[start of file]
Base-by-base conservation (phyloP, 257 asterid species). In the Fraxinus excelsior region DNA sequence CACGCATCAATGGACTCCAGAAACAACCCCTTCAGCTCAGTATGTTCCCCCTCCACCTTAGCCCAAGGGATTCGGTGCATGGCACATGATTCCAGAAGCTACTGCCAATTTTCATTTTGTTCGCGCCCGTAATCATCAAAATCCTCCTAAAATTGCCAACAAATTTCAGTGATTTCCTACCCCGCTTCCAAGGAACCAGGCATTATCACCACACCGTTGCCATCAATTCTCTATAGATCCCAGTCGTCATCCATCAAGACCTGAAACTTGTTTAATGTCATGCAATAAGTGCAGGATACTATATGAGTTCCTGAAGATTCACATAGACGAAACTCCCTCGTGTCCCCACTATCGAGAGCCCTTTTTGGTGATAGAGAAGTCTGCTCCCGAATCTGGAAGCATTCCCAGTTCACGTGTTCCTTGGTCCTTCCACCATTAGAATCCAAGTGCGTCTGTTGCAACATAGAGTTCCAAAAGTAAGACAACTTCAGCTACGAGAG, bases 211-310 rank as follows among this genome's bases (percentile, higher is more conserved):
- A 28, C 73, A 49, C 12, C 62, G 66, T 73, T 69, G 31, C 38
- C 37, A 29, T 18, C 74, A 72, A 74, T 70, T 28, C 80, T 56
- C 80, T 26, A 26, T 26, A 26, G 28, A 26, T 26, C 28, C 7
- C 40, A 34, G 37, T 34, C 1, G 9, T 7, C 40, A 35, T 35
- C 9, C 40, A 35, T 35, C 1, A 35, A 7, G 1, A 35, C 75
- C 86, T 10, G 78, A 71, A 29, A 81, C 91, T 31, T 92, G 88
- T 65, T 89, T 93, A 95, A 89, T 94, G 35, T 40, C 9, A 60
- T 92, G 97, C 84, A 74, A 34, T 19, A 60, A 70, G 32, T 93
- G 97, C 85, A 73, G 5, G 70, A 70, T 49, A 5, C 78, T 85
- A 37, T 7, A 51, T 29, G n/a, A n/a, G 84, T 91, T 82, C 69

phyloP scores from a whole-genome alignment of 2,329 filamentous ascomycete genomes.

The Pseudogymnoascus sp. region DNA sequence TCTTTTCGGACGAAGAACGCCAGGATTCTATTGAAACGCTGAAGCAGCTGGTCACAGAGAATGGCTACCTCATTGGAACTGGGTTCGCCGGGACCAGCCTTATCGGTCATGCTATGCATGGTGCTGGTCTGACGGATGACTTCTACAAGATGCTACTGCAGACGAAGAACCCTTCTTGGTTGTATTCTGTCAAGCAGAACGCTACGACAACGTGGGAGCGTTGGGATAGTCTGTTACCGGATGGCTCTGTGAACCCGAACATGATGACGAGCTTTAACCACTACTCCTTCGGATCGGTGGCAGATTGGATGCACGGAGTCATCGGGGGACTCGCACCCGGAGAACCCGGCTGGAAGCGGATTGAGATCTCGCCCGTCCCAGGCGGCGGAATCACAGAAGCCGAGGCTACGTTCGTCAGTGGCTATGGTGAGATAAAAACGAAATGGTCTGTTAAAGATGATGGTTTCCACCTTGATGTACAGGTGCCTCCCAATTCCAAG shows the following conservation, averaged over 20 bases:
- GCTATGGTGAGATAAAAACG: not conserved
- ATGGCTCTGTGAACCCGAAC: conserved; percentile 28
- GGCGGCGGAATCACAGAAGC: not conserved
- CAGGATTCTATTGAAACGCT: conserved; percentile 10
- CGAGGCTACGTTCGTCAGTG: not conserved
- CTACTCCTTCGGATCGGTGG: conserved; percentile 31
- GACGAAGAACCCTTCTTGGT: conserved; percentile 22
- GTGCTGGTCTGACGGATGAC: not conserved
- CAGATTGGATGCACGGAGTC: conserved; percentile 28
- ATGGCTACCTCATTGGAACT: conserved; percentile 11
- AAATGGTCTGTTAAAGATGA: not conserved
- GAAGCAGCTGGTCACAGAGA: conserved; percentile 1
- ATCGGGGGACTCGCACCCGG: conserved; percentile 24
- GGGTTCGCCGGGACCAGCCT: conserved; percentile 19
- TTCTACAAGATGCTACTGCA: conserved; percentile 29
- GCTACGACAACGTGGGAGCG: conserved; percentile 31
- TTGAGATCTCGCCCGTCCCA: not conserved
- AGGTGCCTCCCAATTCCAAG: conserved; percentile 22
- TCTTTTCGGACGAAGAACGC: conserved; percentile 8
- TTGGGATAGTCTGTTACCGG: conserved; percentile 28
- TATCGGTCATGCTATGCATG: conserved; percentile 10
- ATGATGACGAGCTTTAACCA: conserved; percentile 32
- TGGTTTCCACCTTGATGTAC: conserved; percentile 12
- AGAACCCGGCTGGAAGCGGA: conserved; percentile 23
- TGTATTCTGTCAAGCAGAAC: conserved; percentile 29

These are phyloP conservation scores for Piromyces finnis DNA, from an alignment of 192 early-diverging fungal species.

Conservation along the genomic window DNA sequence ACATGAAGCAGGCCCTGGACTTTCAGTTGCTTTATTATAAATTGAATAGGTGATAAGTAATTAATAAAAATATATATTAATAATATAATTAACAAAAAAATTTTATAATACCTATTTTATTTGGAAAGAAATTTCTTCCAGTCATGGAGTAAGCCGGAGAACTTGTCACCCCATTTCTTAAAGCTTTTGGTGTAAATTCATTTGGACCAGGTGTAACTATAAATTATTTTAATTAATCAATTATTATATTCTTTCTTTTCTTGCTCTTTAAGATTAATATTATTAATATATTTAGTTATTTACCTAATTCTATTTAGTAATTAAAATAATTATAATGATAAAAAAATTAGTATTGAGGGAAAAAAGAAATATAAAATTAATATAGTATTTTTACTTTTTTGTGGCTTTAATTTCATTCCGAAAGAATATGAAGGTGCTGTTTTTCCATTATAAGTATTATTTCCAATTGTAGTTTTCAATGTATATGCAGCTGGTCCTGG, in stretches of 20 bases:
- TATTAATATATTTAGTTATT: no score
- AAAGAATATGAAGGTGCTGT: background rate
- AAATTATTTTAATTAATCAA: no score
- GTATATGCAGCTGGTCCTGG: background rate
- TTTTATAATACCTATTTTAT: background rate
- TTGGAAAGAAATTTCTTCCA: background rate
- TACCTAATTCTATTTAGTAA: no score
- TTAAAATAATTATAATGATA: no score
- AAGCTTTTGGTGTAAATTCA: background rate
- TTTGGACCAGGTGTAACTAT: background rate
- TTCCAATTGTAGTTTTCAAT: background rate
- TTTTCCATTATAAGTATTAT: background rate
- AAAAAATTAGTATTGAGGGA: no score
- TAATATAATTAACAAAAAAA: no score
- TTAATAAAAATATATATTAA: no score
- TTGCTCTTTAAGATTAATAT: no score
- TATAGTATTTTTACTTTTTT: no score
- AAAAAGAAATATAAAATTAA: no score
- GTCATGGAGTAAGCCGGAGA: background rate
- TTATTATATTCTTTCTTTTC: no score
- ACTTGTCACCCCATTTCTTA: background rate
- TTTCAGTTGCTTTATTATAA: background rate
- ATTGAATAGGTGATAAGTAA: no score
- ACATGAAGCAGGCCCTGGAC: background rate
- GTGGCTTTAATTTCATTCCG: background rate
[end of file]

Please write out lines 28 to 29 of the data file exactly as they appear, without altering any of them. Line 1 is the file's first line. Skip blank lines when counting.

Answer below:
- TTCTACAAGATGCTACTGCA: conserved; percentile 29
- GCTACGACAACGTGGGAGCG: conserved; percentile 31